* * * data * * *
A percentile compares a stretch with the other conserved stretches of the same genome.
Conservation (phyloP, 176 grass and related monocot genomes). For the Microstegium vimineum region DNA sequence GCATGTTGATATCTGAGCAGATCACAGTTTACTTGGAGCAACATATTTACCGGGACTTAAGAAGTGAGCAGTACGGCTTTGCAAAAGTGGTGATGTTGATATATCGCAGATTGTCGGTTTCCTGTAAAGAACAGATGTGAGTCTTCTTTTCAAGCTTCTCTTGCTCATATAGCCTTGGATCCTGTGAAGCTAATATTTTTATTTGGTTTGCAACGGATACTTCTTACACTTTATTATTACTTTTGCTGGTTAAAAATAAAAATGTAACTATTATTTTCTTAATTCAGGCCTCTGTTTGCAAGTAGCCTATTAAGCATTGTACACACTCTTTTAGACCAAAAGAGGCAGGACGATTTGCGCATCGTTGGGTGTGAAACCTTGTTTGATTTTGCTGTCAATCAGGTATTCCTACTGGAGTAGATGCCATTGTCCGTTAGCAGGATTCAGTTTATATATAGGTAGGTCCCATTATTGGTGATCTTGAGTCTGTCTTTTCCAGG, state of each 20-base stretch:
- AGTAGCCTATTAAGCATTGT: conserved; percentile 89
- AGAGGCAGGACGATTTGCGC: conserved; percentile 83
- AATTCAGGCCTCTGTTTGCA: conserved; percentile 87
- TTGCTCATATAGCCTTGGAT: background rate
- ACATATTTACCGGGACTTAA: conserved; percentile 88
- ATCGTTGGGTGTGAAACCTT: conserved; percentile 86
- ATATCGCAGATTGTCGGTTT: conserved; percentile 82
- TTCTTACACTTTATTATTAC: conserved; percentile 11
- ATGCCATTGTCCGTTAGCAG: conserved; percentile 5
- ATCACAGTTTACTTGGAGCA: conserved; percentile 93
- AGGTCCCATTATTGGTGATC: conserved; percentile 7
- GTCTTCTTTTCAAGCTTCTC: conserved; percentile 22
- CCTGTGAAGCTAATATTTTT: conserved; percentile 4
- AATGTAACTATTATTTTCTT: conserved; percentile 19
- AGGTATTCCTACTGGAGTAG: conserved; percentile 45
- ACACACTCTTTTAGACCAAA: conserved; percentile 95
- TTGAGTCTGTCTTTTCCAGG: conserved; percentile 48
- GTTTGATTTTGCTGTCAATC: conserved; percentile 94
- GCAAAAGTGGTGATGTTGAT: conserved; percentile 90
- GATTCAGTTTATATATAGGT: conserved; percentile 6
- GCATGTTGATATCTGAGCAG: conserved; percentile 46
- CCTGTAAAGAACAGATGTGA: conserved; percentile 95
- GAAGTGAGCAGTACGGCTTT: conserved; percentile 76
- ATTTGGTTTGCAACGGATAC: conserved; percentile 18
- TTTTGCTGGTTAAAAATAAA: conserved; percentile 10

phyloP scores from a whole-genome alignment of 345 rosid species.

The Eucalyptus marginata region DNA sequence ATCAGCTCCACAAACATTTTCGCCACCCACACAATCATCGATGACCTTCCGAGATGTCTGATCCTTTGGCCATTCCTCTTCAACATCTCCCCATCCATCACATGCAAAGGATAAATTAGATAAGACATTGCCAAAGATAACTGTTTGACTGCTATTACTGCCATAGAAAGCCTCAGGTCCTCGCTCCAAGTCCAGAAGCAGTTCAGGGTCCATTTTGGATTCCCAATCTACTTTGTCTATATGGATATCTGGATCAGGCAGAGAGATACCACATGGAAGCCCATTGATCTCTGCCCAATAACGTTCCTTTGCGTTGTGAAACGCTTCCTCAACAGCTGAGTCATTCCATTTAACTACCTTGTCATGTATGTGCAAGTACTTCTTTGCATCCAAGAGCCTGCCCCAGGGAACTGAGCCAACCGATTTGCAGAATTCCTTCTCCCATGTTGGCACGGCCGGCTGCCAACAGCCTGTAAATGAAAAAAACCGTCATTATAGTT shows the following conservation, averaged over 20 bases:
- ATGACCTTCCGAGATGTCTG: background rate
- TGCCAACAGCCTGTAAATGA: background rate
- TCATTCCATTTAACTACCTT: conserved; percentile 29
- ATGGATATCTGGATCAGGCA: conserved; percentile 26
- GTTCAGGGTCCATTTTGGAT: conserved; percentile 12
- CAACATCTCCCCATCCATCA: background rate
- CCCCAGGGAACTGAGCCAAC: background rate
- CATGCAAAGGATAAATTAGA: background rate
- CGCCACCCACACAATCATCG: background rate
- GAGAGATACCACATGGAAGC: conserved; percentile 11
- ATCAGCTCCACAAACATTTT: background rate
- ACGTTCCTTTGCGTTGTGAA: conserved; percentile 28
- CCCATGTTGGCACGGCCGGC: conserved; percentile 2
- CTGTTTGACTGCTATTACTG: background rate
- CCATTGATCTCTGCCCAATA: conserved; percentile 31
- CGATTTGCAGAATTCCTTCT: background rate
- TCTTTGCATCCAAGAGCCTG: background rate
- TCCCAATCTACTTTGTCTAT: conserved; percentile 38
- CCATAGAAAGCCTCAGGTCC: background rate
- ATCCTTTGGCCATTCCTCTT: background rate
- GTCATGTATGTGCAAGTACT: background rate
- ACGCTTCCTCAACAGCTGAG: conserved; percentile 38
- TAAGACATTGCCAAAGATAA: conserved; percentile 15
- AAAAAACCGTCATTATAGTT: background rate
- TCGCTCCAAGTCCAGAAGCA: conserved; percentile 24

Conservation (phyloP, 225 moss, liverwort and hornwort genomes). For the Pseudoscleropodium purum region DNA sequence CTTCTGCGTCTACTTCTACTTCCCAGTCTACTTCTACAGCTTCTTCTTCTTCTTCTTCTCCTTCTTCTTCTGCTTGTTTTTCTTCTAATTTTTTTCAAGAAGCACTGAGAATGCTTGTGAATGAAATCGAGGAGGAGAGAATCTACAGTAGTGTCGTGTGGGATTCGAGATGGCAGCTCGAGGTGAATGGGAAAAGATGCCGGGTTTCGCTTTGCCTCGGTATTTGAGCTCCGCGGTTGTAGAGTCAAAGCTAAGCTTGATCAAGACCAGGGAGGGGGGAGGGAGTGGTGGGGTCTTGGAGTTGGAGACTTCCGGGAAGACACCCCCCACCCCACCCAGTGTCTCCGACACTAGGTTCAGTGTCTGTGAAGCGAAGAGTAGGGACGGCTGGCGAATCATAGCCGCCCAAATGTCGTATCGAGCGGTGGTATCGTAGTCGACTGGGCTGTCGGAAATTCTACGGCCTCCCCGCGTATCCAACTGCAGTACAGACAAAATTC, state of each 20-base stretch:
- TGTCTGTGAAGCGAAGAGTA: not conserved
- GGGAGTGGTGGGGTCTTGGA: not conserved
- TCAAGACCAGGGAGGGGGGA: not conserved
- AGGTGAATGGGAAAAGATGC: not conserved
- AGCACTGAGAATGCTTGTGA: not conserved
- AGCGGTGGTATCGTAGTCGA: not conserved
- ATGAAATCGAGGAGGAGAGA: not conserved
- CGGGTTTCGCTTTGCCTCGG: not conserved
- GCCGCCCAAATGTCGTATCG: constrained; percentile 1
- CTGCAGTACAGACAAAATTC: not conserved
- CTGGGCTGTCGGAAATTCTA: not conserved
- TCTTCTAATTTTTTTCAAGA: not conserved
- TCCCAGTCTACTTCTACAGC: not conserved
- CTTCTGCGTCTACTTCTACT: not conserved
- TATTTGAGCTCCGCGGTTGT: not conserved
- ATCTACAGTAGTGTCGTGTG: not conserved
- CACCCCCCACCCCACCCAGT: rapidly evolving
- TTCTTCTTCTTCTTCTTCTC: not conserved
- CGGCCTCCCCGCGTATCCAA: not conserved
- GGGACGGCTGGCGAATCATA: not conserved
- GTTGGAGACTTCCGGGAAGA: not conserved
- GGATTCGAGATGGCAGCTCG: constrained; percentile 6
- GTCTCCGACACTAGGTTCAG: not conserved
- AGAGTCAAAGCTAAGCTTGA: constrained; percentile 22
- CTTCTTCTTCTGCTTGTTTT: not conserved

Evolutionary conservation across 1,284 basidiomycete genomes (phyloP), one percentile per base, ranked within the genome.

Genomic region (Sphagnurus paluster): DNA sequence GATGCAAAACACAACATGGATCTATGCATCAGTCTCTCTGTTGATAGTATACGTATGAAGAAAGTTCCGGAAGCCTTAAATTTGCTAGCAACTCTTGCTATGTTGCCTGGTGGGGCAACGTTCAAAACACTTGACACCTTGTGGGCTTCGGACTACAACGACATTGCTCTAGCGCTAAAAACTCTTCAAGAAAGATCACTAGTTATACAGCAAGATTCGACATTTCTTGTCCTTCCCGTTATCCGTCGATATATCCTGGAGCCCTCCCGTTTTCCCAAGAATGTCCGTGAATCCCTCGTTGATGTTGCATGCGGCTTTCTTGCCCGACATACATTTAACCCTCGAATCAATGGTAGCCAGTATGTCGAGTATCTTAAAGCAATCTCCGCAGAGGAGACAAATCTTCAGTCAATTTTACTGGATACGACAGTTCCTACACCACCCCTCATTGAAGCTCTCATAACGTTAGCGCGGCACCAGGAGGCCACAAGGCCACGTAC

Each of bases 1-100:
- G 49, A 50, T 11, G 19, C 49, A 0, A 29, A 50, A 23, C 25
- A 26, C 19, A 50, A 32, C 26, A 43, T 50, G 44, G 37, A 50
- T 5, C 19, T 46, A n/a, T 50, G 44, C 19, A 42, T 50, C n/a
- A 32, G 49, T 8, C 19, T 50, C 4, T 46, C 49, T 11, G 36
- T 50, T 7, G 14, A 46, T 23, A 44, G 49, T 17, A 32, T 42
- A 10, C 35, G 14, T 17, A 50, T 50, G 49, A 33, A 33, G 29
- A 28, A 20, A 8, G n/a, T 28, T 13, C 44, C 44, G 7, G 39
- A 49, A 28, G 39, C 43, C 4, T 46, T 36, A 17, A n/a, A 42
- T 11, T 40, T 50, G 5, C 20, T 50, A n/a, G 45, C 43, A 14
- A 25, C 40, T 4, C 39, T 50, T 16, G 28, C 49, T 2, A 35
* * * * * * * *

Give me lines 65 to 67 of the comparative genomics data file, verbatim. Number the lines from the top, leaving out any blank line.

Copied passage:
- CTGCAGTACAGACAAAATTC: not conserved
- CTGGGCTGTCGGAAATTCTA: not conserved
- TCTTCTAATTTTTTTCAAGA: not conserved